Stephen Charnock – Discourse on the Wisdom of God

If wisdom be the perfection of the Divine Majesty, how prodigious is the contempt of it in the world? In general, all sin strikes at this attribute, and is in one part or other a degrading of it: the first sin directed its venom against this. As the devils endeavored to equal their Creator in power, so man endeavored to equal him in wisdom: both indeed scorned to be ruled by his order; but man evidently exalted himself against the wisdom of God, and aspired to be a sharer with him in his infinite knowledge; would not let him be the only wise God, but cherished an ambition to be his partner. Just as if a beam were able to imagine it might be as bright as the sun; or a spark fancy it could be as full fraught with heat as the whole element of fire. Man would not submit to the infinite wisdom of God in the prohibition of one single fruit in the garden, when by the right of his sovereign authority, he might have granted him only the use of only the use of one. All presumptuous sins are of this nature; they are, therefore, called reproaches of God (Num. 15:30) “the soul that doth ought presumptuously, reproacheth the Lord.” All reproaches are either for natural, moral, or intellectual defects. All reproaches of God must imply either a weakness or unrighteousness in God: if unrighteousness, his holiness is denied; if weakness, his wisdom is blemished. In general, all sin strikes at this perfection two ways.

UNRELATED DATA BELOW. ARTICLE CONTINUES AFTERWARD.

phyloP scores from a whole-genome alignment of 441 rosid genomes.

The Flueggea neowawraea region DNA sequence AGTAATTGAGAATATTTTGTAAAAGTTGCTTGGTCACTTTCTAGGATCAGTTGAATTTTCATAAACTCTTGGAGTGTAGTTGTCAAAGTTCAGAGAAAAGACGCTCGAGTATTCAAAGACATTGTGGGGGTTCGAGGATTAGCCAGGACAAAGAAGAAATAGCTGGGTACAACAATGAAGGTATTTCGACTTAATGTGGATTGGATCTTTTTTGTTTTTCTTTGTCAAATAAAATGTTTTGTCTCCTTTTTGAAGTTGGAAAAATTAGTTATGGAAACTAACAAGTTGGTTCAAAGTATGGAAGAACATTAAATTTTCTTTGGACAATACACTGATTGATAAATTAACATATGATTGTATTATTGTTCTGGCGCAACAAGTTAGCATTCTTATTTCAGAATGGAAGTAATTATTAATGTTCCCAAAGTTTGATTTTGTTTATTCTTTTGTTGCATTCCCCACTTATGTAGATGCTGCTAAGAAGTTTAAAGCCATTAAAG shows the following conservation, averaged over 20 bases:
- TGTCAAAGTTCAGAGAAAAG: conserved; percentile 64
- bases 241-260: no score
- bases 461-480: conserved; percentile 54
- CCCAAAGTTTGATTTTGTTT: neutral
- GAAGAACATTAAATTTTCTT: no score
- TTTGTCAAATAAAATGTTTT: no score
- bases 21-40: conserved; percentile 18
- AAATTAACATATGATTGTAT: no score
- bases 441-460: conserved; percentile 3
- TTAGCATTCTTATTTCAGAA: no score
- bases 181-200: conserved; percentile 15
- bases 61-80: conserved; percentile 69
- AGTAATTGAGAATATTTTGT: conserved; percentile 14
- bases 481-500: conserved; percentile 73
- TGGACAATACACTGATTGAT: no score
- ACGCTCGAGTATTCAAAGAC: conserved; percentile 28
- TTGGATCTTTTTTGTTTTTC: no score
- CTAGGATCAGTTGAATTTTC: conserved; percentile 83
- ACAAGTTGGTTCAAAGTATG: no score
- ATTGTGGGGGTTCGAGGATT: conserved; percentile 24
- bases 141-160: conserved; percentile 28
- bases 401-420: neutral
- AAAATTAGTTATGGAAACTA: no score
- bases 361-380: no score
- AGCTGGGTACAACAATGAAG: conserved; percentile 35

As it defaceth the wise workmanship of God. Every sin is a deforming and blemishing our own souls, which, as they are the prime creatures in the lower world, so they have greater characters of Divine wisdom in the fabric of them: but this image of God is ruined broken by sin. Though the spoiling of it be a scorn of his holiness, it is also an affront to his wisdom; for though his power was tile cause of the production of so fair a piece, yet his wisdom was the guide of his power, and his holiness the pattern whereby he wrought it. His power effected it, and his holiness was exemplified in it; but his wisdom contrived it. If a man had a curious clock or watch which had cost him many years pains and the strength of his skill to frame it; for another, after he had seen and considered it, to trample upon it, and crush it in pieces, would argue a contempt of the artificer’s skill. God hath shown infinite art in the creation of man; but sin unbeautifies man, and ravisheth his excellencey. It cuts and slasheth the image of God stamped by divine wisdom, as though it were an object only of scorn and contempt. The sinner in every sin acts, as if he intended to put himself in a better posture, and in a fairer dress, than the wisdom of God hath put him in by creation.

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